One of my favorite things in life is to arrive at a symphony performance early. How amazing is it to watch the individual members of the orchestra take their respective seats and begin tuning their individual instruments. Each person does just this without command or direction. Each, however, knows her or his place, and each begins to get the individual instrument ready.
There’s a wonderful cacophony for up to 30 minutes prior to the performance as the members of the audience arrive—also with no preplanned, specific schedule. Some come early, some come late. Some rush in, some meander and converse.
No arrival, tuning, or preparation is ever exactly the same. Ever. Over hundreds of years, no arrival or preparation for the performance can or ever has been repeated. It’s in its genius to be unique. And, yet, when the conductor appears and receives his or her due applause, all things that were spontaneous come to order.
Chaos flees before beauty.
For those of us who have been following the progression and evolution of Big Big Train’s work, this image is apt. For two years now, I’ve considered “The Underfall Yard” to be THE definitive work of the rock world of the past two decades. It stands in line with the best of early Yes and late Talk Talk. Indeed, I’m fully convinced that someone writing a piece similar to this in twenty years or so, will look back on this period as not only the highest part of BBT’s career but as a highlight of progressive rock and certainly of non-classical music.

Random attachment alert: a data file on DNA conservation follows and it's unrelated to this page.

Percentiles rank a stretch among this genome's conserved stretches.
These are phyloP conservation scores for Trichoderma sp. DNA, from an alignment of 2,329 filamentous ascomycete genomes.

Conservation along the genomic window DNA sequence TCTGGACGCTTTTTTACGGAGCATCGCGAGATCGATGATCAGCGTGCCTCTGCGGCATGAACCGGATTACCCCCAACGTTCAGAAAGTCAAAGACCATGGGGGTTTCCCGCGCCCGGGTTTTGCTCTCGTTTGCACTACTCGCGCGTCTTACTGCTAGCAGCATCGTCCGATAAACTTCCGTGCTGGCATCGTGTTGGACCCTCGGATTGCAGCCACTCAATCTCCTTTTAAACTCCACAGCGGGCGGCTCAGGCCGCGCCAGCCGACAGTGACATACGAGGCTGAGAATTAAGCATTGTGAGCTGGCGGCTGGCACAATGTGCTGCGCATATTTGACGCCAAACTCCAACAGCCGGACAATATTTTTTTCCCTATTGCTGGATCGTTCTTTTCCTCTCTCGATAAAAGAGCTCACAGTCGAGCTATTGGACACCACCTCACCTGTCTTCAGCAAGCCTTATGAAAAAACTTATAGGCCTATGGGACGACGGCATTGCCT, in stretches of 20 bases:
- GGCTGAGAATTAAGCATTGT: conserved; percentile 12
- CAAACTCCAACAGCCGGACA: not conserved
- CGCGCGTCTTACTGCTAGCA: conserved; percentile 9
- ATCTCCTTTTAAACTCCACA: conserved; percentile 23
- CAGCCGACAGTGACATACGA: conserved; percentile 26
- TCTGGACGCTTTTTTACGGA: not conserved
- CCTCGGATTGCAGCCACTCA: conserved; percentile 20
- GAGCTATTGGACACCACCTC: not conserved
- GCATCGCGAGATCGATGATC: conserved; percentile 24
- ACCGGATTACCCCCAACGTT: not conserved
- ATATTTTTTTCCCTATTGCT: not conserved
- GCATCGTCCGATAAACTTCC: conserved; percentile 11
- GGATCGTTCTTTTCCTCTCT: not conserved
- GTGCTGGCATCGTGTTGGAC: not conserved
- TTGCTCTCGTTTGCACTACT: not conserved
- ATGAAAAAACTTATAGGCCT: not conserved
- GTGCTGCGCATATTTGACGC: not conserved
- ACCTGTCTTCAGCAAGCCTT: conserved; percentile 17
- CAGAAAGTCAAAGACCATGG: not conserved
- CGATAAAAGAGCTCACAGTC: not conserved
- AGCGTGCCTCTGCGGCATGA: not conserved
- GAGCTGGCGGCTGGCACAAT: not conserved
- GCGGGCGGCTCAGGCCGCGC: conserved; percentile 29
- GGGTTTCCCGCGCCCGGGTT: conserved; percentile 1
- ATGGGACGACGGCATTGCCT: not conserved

From “Gathering Speed” through “The Difference Machine” through “The Underfall Yard” through “Far Skies Deep Time,” chaos flees before beauty.
But, as I listen to the promo version of “English Electric Part I” over and over again, I am struck with this crucial realization. Nothing could ever top “Fragile,” but “Close to the Edge” did. Nothing could ever best “The Colour of Spring,” but “Spirit of Eden” did. Nothing could surpass the excellence and beauty of “The Underfall Yard,” but “English Electric” has.
No chaos reigns here. Nor does whirl. But, Heimdahl keeps watch and the world seems just a little more glorious for 59 minutes.
EEP1 is a thing of absolute and intense beauty, truth, and goodness. It comes as close to reaching the Platonic ideal of the forms as any album can. It’s intense, hurried, lingering, pastoral, necessary, longing, bouncy, pleading, satisfying, answering, punctuated, loud, quiet, meaningful, and, over and above all, harmonious.* Common themes abound throughout—especially the mistakes of men, the genius of the inventor and observer, and the hidden (only because we’ve lost sight) and discoverable mysteries of creation. BBT’s music transcends our day-to-day lives in ways that surpass words. Well, at least they surpass my ability to express all of my thoughts in mere words.
The listener will find himself in the fight of his life in “The First Rebreather.” He will want to drink in the wisdom of “Uncle Jack.” He will want to stand with King Alfred in “Winchester.” He will despise the deceptive with “Judas Unrepentant.” She will be called to nostalgia as the temporal dissolves connecting the past, the present, and the future in “Summoned by the Bells” and “Upton Heath.” The listener will long for the heroism of an absent mother in “A Boy in Darkness.” Finally, the listener will find herself immersed in the very mystery of the cycles of nature in “Hedgerow.”
While an autumnal melancholy permeates all of BBT’s music, “English Electric Part I” possesses a much greater vernal quality than does all of the band’s brilliant works leading up to it. There’s a joy and an emotion in EEP1 that takes not only BBT but also the listener into a new direction.